The role media plays in creating safe spaces
When journalists are kept out of the room because the community fears them
The following is a republished edition of GroundSourced, a weekly newsletter from GroundSource on listening and community engagement. It features successful community engagement efforts, highlights missed opportunities for listening, and offers strategies that help you engage and listen to your community. You can subscribe to GroundSourced here.
Last week, the national press picked up a story about New York Democratic congressional candidate Alexandria Ocasio-Cortez banning press from attending a campaign event. Washington Post reporter Seung Min Kim tweeted Ocasio-Cortez was going to have a rough time in Washington D.C. “where reporters roam freely at all hours of the day and night.”
Derek Walters, Chairman of the Board at the National Press Club, remindedOcasio-Cortez “all parts of the first amendment are important.”
But campaign spokesperson Corben Trent explained that press was not allowed to attend in order to “help create a space where community members felt comfortable and open to express themselves without the distraction of cameras and press.”
Ocasio-Cortez tweeted that the event was “designed to protect and invite vulnerable populations to public discourse: immigrants, victims of domestic abuse, and so on.”
The back and forth turned an important conversation into an argument about how to categorize these types of events rather than the role media play in making spaces less safe. It’s the one thing I’d like to touch on today.
Journalism’s role in reproducing power relations and how it fosters distrust
Until recently, news organizations have not been overwhelmingly forced to reckon with how they reproduce existing dominant power relations, the thing that makes spaces less safe.
That includes considering the language they use (undocumented immigrant instead of illegal immigrant) or their points of reference (the view from nowhere or white heteronormative male points of view). The standard operating procedure for news organizations was to use people’s lives to produce content without any concern for the people whose lives they were touching.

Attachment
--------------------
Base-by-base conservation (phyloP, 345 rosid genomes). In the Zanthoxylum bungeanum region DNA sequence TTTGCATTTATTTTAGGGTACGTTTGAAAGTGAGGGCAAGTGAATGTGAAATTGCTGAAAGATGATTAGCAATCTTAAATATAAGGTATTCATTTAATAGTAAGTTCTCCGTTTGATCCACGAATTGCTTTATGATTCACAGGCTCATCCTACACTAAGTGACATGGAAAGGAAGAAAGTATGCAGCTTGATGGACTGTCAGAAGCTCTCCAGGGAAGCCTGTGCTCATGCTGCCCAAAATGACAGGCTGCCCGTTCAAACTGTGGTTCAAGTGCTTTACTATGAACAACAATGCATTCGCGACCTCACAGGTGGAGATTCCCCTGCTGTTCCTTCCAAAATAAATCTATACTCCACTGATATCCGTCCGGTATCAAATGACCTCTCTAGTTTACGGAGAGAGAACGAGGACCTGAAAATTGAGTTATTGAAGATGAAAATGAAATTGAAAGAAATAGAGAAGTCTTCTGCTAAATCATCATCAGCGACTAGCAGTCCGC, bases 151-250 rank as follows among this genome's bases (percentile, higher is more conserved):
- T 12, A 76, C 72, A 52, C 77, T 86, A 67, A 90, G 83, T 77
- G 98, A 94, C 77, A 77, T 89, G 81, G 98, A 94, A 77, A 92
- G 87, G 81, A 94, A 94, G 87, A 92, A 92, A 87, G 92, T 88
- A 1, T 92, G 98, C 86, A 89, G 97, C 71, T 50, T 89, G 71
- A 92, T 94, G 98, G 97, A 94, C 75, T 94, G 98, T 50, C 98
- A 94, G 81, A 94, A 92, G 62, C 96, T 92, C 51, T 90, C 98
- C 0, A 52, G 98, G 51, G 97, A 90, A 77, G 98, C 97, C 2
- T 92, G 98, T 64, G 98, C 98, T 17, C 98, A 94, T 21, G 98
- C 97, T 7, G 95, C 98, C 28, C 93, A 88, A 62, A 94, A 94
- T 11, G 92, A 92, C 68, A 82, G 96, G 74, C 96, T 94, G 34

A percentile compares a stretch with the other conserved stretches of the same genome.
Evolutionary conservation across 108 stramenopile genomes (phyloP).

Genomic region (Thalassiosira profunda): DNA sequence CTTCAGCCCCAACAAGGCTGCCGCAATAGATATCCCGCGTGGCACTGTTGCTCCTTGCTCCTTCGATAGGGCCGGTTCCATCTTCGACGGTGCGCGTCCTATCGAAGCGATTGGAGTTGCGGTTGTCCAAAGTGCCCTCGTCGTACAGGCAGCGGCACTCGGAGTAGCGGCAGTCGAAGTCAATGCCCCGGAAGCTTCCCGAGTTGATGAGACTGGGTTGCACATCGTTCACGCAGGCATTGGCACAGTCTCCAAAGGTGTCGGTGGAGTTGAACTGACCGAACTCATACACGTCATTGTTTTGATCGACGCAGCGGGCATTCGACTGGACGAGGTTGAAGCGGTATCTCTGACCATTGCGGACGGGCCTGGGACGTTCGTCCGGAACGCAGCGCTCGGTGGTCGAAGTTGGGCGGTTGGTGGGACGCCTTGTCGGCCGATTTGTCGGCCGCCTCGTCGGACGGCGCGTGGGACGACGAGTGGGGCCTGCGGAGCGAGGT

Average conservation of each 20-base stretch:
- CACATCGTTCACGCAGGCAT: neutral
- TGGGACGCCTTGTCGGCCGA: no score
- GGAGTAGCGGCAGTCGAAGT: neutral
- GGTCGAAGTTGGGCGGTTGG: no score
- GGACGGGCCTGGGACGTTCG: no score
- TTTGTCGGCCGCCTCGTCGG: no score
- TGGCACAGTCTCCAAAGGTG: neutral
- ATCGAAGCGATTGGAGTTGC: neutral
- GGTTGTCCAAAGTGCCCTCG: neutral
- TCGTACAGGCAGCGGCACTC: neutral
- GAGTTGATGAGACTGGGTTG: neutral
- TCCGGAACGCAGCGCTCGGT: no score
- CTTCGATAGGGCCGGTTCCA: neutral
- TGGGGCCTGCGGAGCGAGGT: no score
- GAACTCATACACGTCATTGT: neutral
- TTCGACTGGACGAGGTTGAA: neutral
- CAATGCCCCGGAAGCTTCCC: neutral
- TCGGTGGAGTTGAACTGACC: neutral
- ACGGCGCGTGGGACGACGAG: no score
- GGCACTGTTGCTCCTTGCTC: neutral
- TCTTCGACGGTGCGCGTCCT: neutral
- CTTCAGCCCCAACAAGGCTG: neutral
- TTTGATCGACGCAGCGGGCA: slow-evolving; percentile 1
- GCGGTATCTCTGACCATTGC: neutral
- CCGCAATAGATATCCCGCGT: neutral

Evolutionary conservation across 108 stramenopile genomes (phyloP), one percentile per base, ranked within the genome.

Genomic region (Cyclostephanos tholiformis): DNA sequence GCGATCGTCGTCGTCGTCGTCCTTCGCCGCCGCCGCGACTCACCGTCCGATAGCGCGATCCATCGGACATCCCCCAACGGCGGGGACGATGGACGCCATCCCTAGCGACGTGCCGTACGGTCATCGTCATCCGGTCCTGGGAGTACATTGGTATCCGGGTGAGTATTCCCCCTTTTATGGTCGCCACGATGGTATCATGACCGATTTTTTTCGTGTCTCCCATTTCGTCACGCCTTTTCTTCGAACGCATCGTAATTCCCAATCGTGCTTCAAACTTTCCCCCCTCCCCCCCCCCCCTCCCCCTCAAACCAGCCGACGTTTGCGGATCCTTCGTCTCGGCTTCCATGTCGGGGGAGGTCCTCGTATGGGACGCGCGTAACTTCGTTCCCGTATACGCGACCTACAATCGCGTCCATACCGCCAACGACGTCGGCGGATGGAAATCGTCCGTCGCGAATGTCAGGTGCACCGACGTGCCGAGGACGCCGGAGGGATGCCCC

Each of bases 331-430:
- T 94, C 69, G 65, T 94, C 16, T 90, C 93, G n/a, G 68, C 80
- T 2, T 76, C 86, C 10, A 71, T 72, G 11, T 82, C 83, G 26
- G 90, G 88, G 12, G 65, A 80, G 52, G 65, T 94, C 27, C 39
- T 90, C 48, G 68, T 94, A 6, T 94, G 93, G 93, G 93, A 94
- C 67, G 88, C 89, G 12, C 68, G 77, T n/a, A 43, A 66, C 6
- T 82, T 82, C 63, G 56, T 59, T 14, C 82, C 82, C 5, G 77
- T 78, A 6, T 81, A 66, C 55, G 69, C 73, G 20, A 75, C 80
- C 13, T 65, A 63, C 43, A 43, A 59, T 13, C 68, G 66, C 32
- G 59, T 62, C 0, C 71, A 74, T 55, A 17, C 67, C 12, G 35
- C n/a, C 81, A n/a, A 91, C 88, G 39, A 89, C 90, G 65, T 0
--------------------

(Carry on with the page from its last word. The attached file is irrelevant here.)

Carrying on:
In Philadelphia, a Tow Center for Digital Journalism report found that distrust of the media stems from that. What news organizations report and how they do it gives them undue and unchecked influence over the communities consuming or being featured in the news.
Here are two excerpts from the report:
On the malicious side of the spectrum, there was also a consensus among Germantown residents that the media often consciously chooses sensationalism over substance. Participants discussed corporate media’s desire to create “clickbait” due to financially-related motives, saying, “At the end of the day, it just all comes down to a dollar.
A number of participants also suggested that biased coverage of gentrification was financially motivated. Residents believed that the media is an organ for private businesses and political interests. Jamal said that the media was intentionally depicting North Philadelphia in a negative light because Temple University had plans to expand development in the area and wanted to keep property costs low.
Read the rest of it here.
More resources for journalists on safe spaces
Safe spaces, explained, by Emily Crockett for Vox
Defining Restorative Narrative, a strength-based storytelling genre, by Mallary Jean Tenore for IVOH
Listening is a form of healing, by Jennifer Brandel on Medium
“Journalism is not about creating safe spaces”: inside the woke civil war at the New York Times, by Joe Pompeo for Vanity Fair